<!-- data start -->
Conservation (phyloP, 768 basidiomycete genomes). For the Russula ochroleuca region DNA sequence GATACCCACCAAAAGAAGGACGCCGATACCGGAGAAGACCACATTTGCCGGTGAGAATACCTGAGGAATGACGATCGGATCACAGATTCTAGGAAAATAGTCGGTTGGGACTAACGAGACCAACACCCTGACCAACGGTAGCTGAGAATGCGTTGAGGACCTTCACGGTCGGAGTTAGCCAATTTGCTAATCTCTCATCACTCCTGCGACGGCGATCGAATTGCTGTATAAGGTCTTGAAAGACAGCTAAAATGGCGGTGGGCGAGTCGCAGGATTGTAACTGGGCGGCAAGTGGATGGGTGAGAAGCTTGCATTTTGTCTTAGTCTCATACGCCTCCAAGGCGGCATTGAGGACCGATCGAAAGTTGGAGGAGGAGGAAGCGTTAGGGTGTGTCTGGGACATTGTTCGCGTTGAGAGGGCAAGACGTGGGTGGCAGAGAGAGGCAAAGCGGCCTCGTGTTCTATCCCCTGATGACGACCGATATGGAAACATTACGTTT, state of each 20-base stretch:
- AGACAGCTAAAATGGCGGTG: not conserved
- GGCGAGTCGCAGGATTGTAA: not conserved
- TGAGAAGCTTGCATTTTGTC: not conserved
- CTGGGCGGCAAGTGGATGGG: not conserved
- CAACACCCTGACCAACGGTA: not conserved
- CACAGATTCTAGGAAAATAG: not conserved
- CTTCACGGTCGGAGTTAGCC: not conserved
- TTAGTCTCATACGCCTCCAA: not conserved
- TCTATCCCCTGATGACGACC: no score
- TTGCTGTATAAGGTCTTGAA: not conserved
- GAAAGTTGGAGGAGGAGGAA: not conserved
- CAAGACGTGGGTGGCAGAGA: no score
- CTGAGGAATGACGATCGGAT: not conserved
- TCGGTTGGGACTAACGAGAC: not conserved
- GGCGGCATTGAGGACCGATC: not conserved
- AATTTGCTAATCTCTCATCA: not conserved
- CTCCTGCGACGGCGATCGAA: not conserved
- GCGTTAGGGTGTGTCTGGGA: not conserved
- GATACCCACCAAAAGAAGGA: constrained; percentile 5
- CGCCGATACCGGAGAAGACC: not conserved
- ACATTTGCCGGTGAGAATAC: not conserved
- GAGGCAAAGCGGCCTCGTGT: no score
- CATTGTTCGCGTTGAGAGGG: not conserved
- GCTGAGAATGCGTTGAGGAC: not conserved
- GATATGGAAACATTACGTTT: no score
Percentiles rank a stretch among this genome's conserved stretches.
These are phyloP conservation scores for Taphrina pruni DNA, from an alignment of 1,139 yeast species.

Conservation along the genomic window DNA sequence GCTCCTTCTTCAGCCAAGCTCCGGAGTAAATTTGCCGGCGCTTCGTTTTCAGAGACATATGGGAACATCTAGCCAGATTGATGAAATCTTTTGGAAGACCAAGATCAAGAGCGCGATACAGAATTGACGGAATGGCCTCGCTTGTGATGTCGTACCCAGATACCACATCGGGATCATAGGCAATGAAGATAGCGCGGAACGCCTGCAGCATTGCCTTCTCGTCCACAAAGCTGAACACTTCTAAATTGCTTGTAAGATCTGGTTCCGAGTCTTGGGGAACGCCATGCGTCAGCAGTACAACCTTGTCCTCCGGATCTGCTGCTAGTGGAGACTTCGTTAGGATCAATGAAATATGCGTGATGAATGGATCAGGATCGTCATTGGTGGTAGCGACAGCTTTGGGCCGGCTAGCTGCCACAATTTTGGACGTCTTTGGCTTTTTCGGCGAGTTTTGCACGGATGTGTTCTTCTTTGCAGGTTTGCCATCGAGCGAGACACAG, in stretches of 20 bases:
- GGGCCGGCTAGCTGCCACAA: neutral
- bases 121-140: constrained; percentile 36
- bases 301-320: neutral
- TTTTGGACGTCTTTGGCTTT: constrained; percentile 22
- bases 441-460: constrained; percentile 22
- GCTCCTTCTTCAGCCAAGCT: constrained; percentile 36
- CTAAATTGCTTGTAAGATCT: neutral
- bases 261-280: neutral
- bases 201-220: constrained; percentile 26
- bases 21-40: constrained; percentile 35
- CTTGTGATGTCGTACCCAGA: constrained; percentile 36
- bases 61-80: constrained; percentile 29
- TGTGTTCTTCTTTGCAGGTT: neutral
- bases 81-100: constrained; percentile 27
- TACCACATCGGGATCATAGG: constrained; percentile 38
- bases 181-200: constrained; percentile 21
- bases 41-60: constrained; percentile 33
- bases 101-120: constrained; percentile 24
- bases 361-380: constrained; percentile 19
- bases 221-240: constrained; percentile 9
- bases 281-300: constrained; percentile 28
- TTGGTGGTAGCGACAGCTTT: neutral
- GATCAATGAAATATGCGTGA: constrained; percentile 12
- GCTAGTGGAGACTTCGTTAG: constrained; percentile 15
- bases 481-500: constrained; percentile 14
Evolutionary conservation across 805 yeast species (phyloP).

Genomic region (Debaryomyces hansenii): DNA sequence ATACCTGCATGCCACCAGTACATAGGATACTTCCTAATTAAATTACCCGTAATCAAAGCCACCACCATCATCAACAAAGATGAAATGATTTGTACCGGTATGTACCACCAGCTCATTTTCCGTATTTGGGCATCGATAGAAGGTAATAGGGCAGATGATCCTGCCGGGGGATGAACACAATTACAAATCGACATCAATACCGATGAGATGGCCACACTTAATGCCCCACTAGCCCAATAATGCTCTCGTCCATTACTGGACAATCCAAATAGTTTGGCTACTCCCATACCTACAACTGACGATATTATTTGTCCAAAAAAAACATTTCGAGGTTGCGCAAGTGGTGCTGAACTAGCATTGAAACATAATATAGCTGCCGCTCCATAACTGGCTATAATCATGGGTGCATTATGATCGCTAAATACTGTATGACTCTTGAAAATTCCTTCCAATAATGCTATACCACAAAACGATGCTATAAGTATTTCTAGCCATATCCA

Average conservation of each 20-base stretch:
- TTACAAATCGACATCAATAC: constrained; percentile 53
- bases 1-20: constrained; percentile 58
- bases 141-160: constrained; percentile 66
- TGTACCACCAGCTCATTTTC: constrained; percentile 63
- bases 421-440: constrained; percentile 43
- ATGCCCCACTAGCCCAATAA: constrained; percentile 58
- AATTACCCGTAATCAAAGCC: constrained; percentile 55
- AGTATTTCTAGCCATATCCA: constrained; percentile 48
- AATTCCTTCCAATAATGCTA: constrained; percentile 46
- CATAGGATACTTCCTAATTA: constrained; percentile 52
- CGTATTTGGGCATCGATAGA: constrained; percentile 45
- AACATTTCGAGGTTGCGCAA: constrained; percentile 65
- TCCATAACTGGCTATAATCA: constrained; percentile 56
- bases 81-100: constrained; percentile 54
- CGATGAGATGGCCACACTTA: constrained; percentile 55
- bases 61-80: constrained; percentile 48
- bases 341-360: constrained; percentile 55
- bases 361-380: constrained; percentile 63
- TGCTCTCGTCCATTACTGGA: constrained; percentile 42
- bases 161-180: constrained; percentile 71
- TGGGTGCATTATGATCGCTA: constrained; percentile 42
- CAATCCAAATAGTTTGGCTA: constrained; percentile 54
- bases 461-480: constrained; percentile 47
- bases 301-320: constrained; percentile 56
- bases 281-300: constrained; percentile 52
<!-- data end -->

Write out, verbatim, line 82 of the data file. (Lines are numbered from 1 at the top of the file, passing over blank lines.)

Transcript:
- bases 281-300: constrained; percentile 52